Friday, May 18, 2007

Gas Prices: What the F$@&%CK

I admittedly am no expert in the mad cap world of crude oil futures. Friends, the price of gas at the pump in these parts is well over $3 a gallon now and it's becoming painful. The knee jerk response is to blame those greedy oil companies (and indeed they are making a pretty penny in this environment) but I suspect there is a lot more to it than just some fat cats conspiring to screw us all.

Doing even a little research on the Internet will wake you up to one important fact: the oil business is complicated. The reasons we are paying through the nose are legion. Here's the short list in no particular order:

- Demand
- Crude prices
- Tight refining capacity
- Emerging industries in China and India
- Nationalization of the oil companies in Venezuela, Nigeria and Russia
- Hurricane Katrina
- Boutique winter blends in the US
- Ethanol transport problems
- Wall Street speculators
oh yeah, I almost forgot - good old greed

Because of tight supplies of refined product even as crude supplies recover and prices have come down from the near $80 a barrel we still suffer mightily at the pump. According to Michele Markey of the Apache corporation very little additional capacity is expected to come online in 2007. The largest planned expansion will begin in 2007 at Marathon’s Garyville, La., refinery; however, this 180 thousand barrels per day (MBpd) expansion will not be completed until 2009. Also , there have been a larger-than-normal number of refinery shutdowns in the last couple of months, both planned and unplanned. U.S. refinery turnarounds shut down 1.5 MMBpd of capacity last month. Maintenance projects have curtailed 500 MBpd so far this month.

We need more refineries, no? Because the last American refinery was built nearly 30 years ago - with only a single new one now in the works - the pain at the pump is unlikely to disappear soon.

A large number of refineries in and around the gulf coast are still not up to pre-Katrina levels. Another hurricane in that region could send prices even higher. Hurricane season is right around the corner...

The nationalization of oil companies is a huge problem not just for the Western oil companies being asked to leave (and leave billions of invested infrastructure) but for all of us as output drops and there is that much less crude on the global market. Venezuela oil export revenues have fallen off as they struggle to keep capacity up in the wake of nationalization under Chavez.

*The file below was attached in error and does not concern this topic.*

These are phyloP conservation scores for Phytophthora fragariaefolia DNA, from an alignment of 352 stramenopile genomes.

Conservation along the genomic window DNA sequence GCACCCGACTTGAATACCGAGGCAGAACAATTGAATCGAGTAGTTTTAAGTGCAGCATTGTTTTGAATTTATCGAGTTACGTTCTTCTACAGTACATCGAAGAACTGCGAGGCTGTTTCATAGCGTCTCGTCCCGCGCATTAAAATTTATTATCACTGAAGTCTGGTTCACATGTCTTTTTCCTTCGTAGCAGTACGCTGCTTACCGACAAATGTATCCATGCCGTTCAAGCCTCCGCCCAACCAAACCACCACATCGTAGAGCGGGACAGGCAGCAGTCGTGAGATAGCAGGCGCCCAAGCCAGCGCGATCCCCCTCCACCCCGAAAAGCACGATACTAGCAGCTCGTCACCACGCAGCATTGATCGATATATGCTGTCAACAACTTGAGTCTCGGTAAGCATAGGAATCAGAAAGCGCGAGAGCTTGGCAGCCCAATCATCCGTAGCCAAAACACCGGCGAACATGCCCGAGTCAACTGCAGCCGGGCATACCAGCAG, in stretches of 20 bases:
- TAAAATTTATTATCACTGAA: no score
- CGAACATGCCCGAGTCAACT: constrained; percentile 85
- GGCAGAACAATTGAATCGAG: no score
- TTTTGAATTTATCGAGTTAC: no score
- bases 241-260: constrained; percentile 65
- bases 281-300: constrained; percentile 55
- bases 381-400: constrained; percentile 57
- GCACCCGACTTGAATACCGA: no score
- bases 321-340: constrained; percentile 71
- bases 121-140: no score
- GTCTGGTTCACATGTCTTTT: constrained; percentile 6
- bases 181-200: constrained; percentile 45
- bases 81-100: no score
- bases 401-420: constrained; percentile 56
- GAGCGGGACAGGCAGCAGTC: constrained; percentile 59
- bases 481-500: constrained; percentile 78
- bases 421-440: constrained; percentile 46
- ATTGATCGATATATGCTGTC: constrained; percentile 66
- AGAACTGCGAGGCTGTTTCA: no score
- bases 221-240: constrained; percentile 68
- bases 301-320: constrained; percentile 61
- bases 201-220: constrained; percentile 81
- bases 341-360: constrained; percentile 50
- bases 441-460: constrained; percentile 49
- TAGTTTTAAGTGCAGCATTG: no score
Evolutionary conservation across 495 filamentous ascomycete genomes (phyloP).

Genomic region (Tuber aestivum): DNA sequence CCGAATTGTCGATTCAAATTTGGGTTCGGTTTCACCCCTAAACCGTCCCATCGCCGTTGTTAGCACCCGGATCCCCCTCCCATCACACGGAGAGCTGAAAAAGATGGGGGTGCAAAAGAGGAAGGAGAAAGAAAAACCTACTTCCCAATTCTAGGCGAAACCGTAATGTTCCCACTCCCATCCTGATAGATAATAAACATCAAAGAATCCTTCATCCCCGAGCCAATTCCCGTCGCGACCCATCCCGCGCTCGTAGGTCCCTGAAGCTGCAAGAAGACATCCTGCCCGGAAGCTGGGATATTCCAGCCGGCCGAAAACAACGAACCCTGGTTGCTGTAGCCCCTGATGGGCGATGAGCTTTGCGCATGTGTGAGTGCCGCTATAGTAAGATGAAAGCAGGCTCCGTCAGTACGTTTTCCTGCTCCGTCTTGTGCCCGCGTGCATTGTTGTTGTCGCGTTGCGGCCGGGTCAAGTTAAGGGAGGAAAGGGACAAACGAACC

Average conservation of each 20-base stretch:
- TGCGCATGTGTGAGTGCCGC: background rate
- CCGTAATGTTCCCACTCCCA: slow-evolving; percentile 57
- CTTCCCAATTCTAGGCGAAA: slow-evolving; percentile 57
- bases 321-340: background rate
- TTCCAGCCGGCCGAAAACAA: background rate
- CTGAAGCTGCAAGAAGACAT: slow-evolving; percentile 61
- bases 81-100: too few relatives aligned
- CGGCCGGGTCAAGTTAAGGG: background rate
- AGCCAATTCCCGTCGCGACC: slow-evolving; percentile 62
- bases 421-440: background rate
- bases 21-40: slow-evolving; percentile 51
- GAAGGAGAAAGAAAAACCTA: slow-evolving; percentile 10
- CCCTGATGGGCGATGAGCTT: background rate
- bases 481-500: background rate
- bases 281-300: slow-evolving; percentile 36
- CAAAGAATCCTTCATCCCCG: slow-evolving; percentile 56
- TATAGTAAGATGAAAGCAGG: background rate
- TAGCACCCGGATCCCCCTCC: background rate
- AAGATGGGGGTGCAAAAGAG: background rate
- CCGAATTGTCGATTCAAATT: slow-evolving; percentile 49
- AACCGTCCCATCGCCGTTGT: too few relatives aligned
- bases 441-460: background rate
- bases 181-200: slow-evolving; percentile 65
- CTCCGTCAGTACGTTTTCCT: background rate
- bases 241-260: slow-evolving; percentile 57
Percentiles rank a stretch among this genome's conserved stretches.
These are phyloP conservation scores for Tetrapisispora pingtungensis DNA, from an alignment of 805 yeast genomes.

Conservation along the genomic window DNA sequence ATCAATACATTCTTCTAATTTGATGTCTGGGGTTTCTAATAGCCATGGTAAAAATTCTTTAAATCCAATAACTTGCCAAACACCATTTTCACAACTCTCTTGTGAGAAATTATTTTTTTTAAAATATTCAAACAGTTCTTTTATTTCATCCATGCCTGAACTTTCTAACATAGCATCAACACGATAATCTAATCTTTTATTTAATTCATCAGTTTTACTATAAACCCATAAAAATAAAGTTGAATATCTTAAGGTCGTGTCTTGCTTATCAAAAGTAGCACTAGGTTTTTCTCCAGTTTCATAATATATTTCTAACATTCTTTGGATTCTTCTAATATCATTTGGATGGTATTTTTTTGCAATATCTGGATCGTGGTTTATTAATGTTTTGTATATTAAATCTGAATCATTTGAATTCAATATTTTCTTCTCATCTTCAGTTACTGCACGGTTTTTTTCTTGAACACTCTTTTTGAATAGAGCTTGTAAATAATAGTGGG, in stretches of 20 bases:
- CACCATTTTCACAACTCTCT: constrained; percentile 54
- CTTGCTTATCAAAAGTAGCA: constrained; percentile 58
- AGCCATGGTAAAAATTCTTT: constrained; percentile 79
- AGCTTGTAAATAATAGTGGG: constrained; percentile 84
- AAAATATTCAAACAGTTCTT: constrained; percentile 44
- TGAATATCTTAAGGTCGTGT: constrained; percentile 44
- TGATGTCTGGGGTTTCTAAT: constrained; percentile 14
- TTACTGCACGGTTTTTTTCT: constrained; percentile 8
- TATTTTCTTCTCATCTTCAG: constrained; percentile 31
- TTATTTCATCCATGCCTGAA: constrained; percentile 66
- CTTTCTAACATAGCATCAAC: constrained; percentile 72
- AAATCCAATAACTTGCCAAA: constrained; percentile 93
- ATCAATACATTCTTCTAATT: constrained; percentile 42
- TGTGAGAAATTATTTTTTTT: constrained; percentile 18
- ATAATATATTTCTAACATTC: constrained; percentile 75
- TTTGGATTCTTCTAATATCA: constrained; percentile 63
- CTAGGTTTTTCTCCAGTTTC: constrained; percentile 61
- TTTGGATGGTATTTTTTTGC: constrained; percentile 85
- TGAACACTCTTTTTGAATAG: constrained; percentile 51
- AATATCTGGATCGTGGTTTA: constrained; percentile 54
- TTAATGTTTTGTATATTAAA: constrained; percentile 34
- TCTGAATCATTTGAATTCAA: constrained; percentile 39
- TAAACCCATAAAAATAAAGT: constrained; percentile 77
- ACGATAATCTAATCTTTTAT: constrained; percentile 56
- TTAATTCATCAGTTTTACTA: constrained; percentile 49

Nigeria is another situation that puts a clamp on the global oil market. Western oil companies are being squeezed out just as they had succeeded in getting Nigeria in the game as a major crude supplier. Chevron announced recently it was withdrawing hundreds of workers and contractors from Nigeria's offshore waters. The company production has already been cut by 57,000 b/d due to the militant attacks.

Events in Nigeria lead toward more violence and the prospect of more companies taking action similar to Chevron's. Total oil production shut down in Nigeria now is about 815,000 b/d, nearly a third of the country's effective production capacity of 2.5 million b/d.

Nothing good will come of the continued nationalization of the oil business. Nation-states just don't possess the expertize that oil companies do. Efficiency suffers and so does the environment. In the end the promise of a better life for the poor in these countries never materializes as their world becomes a polluted cesspool.

One might ask "if demand is so high why aren't we seeing lines at the gas pumps like back in the 1970's?" Well, as of right now we are using 99% of every drop that is refined. Lines at the pump are just one crisis away.

We could drive less, I guess. We could start buying more fuel efficient cars. Nothing wrong with these things. But there is a lot of oil out there. Lots and lots. Oil should be $20 -30 a barrel and $1.30 at the pump. The high price problem is mostly artificial and political.

Ultimately we should get behind high tech solutions that will take oil out of the picture. High prices will spur this kind of development along - and that is the silver lining in this dark cloud that follows to the corner gas station every few days.